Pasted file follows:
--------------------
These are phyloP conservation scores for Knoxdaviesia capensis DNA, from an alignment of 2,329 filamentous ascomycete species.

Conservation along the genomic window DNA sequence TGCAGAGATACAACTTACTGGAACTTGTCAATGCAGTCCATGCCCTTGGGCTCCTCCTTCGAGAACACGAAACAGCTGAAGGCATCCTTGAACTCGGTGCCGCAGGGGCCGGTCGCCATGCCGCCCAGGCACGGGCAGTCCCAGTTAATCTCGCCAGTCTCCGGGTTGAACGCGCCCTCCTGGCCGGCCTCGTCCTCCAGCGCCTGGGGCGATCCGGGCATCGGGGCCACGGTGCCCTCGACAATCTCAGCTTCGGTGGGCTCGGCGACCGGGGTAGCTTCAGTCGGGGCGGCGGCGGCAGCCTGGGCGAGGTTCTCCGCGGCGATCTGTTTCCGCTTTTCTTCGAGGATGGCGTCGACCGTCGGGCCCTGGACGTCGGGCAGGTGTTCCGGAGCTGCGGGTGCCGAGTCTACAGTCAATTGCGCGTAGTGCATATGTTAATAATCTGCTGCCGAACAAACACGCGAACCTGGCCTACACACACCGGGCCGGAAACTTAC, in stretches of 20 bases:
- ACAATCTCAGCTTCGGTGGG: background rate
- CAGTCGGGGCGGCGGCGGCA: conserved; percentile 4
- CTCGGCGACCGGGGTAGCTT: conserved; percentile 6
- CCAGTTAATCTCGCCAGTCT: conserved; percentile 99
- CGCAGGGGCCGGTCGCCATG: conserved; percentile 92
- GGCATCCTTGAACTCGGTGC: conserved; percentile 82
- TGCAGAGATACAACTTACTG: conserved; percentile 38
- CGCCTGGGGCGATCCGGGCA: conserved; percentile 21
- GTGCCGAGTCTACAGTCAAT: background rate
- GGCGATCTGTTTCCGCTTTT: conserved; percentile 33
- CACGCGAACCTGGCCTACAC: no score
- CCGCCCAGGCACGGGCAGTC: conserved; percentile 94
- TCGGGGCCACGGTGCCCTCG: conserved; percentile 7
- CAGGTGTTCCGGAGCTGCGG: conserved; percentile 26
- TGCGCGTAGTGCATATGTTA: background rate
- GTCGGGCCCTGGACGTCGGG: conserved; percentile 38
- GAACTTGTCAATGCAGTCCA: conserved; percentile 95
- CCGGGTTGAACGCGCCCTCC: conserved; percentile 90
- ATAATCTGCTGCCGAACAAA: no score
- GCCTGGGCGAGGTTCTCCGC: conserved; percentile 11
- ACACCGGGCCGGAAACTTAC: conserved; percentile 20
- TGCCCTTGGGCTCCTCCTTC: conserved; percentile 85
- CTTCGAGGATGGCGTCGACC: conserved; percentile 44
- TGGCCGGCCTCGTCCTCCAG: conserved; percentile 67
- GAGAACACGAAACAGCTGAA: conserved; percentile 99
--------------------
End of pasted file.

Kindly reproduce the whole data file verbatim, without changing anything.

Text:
These are phyloP conservation scores for Knoxdaviesia capensis DNA, from an alignment of 2,329 filamentous ascomycete species.

Conservation along the genomic window DNA sequence TGCAGAGATACAACTTACTGGAACTTGTCAATGCAGTCCATGCCCTTGGGCTCCTCCTTCGAGAACACGAAACAGCTGAAGGCATCCTTGAACTCGGTGCCGCAGGGGCCGGTCGCCATGCCGCCCAGGCACGGGCAGTCCCAGTTAATCTCGCCAGTCTCCGGGTTGAACGCGCCCTCCTGGCCGGCCTCGTCCTCCAGCGCCTGGGGCGATCCGGGCATCGGGGCCACGGTGCCCTCGACAATCTCAGCTTCGGTGGGCTCGGCGACCGGGGTAGCTTCAGTCGGGGCGGCGGCGGCAGCCTGGGCGAGGTTCTCCGCGGCGATCTGTTTCCGCTTTTCTTCGAGGATGGCGTCGACCGTCGGGCCCTGGACGTCGGGCAGGTGTTCCGGAGCTGCGGGTGCCGAGTCTACAGTCAATTGCGCGTAGTGCATATGTTAATAATCTGCTGCCGAACAAACACGCGAACCTGGCCTACACACACCGGGCCGGAAACTTAC, in stretches of 20 bases:
- ACAATCTCAGCTTCGGTGGG: background rate
- CAGTCGGGGCGGCGGCGGCA: conserved; percentile 4
- CTCGGCGACCGGGGTAGCTT: conserved; percentile 6
- CCAGTTAATCTCGCCAGTCT: conserved; percentile 99
- CGCAGGGGCCGGTCGCCATG: conserved; percentile 92
- GGCATCCTTGAACTCGGTGC: conserved; percentile 82
- TGCAGAGATACAACTTACTG: conserved; percentile 38
- CGCCTGGGGCGATCCGGGCA: conserved; percentile 21
- GTGCCGAGTCTACAGTCAAT: background rate
- GGCGATCTGTTTCCGCTTTT: conserved; percentile 33
- CACGCGAACCTGGCCTACAC: no score
- CCGCCCAGGCACGGGCAGTC: conserved; percentile 94
- TCGGGGCCACGGTGCCCTCG: conserved; percentile 7
- CAGGTGTTCCGGAGCTGCGG: conserved; percentile 26
- TGCGCGTAGTGCATATGTTA: background rate
- GTCGGGCCCTGGACGTCGGG: conserved; percentile 38
- GAACTTGTCAATGCAGTCCA: conserved; percentile 95
- CCGGGTTGAACGCGCCCTCC: conserved; percentile 90
- ATAATCTGCTGCCGAACAAA: no score
- GCCTGGGCGAGGTTCTCCGC: conserved; percentile 11
- ACACCGGGCCGGAAACTTAC: conserved; percentile 20
- TGCCCTTGGGCTCCTCCTTC: conserved; percentile 85
- CTTCGAGGATGGCGTCGACC: conserved; percentile 44
- TGGCCGGCCTCGTCCTCCAG: conserved; percentile 67
- GAGAACACGAAACAGCTGAA: conserved; percentile 99